This morning I’m launching another list in the Trap of Solid Gold Resources section of this blog: a bibliography of all of the science fiction and fantasy short stories, novellas and novels written by John D MacDonald.
Every MacDonald fan is aware of his three science fiction novels, Wine of the Dreamers, Ballroom of the Skies and The Girl, The Gold Watch & Everything. The fans whose interest in JDM extends to his short fiction are no doubt knowledgeable of the fact that he wrote a lot of science fiction stuff back in the early days of his career, published mostly in the sf pulps of the day. Many of the best of those tales were collected in a 1978 anthology titled Other Times, Other Worlds, which is now out of print. The editor of that indispensable collection, the peerless Martin H Greenberg, included an appendix to the book, a bibliography of MacDonald’s science fiction. It was culled from the obvious magazines like Thrilling Wonder Stories, Super Science Stories and Astounding Science Fiction. It also included the latter-day Playboy story “The Annex,” a 1964 story published in Cosmopolitan titled “The Legend of Joe Lee,” (both included in the anthology) and an obscure early work published in Spectator Club called “The Spiralled Myth.” The entries on this list totalled fifty-three.
But there were several stories that were missed. I guess if even Martin H Greenberg isn't infallible there’s hope for the rest of us.
There were at least three stories that predated any of the work MacDonald published in the standard sf pulps, and in somewhat unlikely publications. His first was a golfing fantasy titled “Hole in None” that appeared in a January 1947 issue of Liberty. Following that was a Bluebook tale about an unusual invention titled “The Pendans Box.” And near the end of that year he wrote a futuristic novella about nuclear proliferation in Doc Savage called “Or the World Will Die.” Only then, in 1948, did JDM see his first sf pulp story published, “Cosmetics” in the February issue of Astounding Science Fiction.
This began the author’s great spurt of sf writing, with ten stories published in 1948, 17 in 1949, 14 in 1950, eight in 1951, three in 1952 (including Ballroom) and one in 1953. But that was only the end of MacDonald appearances in sf magazines; he continued to write the occasional sf or fantasy story, and they appeared in other kinds of publications. In 1955 he wrote a straight-up science fiction story that was published in Bluebook, called “Virus H.” Its theme was one that the author came to embrace more fervently as he grew older, the ecology of the planet. The story even has aliens in it!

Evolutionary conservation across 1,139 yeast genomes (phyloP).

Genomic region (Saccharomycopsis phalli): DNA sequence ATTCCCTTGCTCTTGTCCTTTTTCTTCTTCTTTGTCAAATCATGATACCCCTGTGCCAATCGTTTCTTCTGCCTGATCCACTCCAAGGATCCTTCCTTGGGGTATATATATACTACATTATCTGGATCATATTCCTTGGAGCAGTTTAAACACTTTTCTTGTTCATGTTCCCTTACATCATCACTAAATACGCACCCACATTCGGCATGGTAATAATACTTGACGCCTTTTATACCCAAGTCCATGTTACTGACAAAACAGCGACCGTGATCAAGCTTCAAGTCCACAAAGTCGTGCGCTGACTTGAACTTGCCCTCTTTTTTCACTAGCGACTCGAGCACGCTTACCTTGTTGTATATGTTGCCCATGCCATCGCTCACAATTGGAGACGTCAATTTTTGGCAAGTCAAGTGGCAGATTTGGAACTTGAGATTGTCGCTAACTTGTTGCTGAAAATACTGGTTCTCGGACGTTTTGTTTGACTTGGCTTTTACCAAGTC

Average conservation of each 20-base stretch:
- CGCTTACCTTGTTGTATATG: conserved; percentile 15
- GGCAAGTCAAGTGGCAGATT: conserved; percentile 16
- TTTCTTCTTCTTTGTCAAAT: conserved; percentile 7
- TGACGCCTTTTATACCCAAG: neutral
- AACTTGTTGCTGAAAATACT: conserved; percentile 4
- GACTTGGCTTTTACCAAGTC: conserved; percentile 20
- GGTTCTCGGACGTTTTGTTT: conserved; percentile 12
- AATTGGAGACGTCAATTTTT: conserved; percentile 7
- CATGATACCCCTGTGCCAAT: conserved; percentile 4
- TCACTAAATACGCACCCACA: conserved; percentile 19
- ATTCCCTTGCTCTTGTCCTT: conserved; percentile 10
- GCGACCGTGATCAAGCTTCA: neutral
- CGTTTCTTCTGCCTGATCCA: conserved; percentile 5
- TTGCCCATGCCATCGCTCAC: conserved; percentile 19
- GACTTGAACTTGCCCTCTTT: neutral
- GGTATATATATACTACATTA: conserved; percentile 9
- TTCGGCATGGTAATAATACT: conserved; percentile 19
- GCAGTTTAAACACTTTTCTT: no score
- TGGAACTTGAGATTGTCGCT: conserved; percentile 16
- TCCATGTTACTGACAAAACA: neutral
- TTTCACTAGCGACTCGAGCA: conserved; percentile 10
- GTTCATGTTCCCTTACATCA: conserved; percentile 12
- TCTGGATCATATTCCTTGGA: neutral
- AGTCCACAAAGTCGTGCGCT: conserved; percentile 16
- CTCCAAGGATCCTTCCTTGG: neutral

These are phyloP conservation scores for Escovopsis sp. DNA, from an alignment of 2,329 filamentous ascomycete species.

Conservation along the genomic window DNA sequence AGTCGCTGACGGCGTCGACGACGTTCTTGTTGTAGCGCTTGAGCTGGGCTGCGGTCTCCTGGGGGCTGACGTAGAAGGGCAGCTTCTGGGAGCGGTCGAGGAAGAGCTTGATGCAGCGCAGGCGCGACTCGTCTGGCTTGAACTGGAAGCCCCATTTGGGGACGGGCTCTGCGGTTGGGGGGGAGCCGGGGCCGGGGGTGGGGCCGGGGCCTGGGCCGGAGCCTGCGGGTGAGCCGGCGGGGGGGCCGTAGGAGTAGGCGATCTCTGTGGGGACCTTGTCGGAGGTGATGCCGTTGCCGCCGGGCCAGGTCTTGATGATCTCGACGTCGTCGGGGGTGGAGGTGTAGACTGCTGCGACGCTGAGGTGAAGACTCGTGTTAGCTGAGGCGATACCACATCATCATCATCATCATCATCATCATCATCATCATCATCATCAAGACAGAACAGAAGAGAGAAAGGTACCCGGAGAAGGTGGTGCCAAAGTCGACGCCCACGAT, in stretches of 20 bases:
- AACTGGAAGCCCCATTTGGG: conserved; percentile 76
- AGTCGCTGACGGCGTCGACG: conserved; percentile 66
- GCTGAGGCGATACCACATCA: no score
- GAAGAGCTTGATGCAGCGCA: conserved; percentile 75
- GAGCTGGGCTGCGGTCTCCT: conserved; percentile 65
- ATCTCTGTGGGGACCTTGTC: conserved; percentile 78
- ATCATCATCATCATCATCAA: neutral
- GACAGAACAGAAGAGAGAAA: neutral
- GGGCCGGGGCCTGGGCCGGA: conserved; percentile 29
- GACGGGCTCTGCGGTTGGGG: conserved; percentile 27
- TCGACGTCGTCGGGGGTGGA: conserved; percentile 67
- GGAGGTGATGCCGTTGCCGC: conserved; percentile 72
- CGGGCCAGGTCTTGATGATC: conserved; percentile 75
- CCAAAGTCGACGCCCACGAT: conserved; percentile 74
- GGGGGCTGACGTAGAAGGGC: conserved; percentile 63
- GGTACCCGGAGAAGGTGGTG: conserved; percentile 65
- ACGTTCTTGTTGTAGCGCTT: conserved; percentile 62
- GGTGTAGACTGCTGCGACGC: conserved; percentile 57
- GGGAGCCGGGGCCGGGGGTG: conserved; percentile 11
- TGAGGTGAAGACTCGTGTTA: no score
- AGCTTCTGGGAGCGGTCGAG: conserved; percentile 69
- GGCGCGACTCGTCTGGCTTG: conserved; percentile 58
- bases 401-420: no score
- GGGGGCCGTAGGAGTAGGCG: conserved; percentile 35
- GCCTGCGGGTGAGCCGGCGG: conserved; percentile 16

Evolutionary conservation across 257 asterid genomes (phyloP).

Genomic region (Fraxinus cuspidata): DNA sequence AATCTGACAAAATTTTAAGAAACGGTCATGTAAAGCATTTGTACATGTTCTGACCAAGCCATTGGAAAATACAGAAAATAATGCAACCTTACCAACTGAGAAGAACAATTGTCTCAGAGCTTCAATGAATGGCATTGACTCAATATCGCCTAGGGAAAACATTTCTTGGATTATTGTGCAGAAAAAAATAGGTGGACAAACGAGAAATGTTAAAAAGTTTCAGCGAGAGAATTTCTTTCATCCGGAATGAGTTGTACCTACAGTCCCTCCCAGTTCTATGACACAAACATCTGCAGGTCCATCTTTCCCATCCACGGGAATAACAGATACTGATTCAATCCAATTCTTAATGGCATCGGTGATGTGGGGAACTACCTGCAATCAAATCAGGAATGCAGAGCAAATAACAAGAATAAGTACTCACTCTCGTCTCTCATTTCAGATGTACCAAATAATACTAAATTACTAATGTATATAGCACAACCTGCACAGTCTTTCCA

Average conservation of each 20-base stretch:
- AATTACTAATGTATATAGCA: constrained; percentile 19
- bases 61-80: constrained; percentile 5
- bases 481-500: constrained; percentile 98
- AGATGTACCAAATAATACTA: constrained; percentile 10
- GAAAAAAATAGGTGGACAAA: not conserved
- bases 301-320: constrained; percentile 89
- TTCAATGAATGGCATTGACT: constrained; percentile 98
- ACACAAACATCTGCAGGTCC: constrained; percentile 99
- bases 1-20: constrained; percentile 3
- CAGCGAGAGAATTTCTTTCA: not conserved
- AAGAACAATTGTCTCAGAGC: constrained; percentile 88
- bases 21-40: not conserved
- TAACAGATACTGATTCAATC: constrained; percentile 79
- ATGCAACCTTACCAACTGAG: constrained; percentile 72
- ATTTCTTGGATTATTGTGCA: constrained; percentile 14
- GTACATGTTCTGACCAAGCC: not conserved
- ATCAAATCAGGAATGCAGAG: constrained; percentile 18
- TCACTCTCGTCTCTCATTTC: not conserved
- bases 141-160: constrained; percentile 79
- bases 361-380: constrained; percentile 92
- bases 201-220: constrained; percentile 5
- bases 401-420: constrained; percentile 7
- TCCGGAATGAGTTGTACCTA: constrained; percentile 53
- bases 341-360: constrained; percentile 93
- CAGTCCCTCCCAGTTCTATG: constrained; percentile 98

The remaining works are more fantasy than science fiction, with the exception perhaps of The Girl, The Gold Watch & Everything. These include some I have already written about: “A Dark People Thing,” “The Straw Witch,” “The Annex,” and “The Reference Room.”
And there may be more out there. As is evidenced by the early Doc Savage entry, some of the stuff he wrote for that magazine and its sister publication The Shadow may have fantasy or science fiction elements to them. I either don’t own these stories or haven’t read them in several decades, so if in the process of writing this blog I come across any, I will update the list when the posting appears.
As before, I want to thank J.J. Walters for creating the web page and making it readable and easy to use. We’ve put the list together in two different formats: entries listed alphabetically and then chronologically.
I would also like to thank Trap of Solid Gold reader Eric Gimlin for providing some very helpful advice as to what should be included and what should not. His prompting inspired me to dig out some of the early unlisted stories to determine their genre and to sit down and put this list together.
What I didn’t do here was segregate the science fiction from the fantasy. That’s a pothole I don’t want to drive over. I’ll simply finish with what I’ve always thought was the best quote on the subject, written by Rod Serling for the 1962 episode of The Twilight Zone titled “The Fugitive”:
Science fiction [is] the improbable made possible; fantasy, the impossible made probable.